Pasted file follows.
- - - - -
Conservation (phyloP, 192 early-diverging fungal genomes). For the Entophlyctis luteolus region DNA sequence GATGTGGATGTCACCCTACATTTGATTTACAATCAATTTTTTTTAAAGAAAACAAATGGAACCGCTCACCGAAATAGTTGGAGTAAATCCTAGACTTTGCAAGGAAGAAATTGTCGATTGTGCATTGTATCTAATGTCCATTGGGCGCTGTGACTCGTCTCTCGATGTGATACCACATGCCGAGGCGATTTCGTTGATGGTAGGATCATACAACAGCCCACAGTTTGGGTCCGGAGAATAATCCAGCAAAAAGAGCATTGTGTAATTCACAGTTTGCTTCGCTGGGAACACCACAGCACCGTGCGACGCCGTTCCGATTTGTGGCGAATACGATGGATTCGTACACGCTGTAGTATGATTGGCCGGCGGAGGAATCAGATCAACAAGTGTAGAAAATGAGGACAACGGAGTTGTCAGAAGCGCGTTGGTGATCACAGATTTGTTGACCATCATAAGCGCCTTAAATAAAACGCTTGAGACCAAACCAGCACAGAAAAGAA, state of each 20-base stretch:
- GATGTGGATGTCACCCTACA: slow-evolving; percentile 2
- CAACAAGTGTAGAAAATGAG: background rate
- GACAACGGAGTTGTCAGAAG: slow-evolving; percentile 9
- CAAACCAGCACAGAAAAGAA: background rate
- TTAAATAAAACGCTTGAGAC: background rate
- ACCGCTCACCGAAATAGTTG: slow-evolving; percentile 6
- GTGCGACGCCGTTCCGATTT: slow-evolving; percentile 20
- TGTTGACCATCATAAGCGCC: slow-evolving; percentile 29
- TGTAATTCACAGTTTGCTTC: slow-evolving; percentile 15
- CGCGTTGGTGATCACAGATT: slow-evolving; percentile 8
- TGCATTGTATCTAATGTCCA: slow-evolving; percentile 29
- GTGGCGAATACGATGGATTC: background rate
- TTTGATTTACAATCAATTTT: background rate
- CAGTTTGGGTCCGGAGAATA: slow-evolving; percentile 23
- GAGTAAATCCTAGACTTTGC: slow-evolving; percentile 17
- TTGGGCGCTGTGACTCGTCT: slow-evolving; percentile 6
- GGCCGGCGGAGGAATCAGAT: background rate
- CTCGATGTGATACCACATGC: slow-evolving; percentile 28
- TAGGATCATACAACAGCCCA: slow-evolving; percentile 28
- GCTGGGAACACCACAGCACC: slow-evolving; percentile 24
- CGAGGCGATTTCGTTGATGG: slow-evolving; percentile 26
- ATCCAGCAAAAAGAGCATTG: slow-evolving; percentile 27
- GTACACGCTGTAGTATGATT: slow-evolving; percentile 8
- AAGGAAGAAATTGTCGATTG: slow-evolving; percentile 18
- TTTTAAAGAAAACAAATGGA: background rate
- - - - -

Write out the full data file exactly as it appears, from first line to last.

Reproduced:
Conservation (phyloP, 192 early-diverging fungal genomes). For the Entophlyctis luteolus region DNA sequence GATGTGGATGTCACCCTACATTTGATTTACAATCAATTTTTTTTAAAGAAAACAAATGGAACCGCTCACCGAAATAGTTGGAGTAAATCCTAGACTTTGCAAGGAAGAAATTGTCGATTGTGCATTGTATCTAATGTCCATTGGGCGCTGTGACTCGTCTCTCGATGTGATACCACATGCCGAGGCGATTTCGTTGATGGTAGGATCATACAACAGCCCACAGTTTGGGTCCGGAGAATAATCCAGCAAAAAGAGCATTGTGTAATTCACAGTTTGCTTCGCTGGGAACACCACAGCACCGTGCGACGCCGTTCCGATTTGTGGCGAATACGATGGATTCGTACACGCTGTAGTATGATTGGCCGGCGGAGGAATCAGATCAACAAGTGTAGAAAATGAGGACAACGGAGTTGTCAGAAGCGCGTTGGTGATCACAGATTTGTTGACCATCATAAGCGCCTTAAATAAAACGCTTGAGACCAAACCAGCACAGAAAAGAA, state of each 20-base stretch:
- GATGTGGATGTCACCCTACA: slow-evolving; percentile 2
- CAACAAGTGTAGAAAATGAG: background rate
- GACAACGGAGTTGTCAGAAG: slow-evolving; percentile 9
- CAAACCAGCACAGAAAAGAA: background rate
- TTAAATAAAACGCTTGAGAC: background rate
- ACCGCTCACCGAAATAGTTG: slow-evolving; percentile 6
- GTGCGACGCCGTTCCGATTT: slow-evolving; percentile 20
- TGTTGACCATCATAAGCGCC: slow-evolving; percentile 29
- TGTAATTCACAGTTTGCTTC: slow-evolving; percentile 15
- CGCGTTGGTGATCACAGATT: slow-evolving; percentile 8
- TGCATTGTATCTAATGTCCA: slow-evolving; percentile 29
- GTGGCGAATACGATGGATTC: background rate
- TTTGATTTACAATCAATTTT: background rate
- CAGTTTGGGTCCGGAGAATA: slow-evolving; percentile 23
- GAGTAAATCCTAGACTTTGC: slow-evolving; percentile 17
- TTGGGCGCTGTGACTCGTCT: slow-evolving; percentile 6
- GGCCGGCGGAGGAATCAGAT: background rate
- CTCGATGTGATACCACATGC: slow-evolving; percentile 28
- TAGGATCATACAACAGCCCA: slow-evolving; percentile 28
- GCTGGGAACACCACAGCACC: slow-evolving; percentile 24
- CGAGGCGATTTCGTTGATGG: slow-evolving; percentile 26
- ATCCAGCAAAAAGAGCATTG: slow-evolving; percentile 27
- GTACACGCTGTAGTATGATT: slow-evolving; percentile 8
- AAGGAAGAAATTGTCGATTG: slow-evolving; percentile 18
- TTTTAAAGAAAACAAATGGA: background rate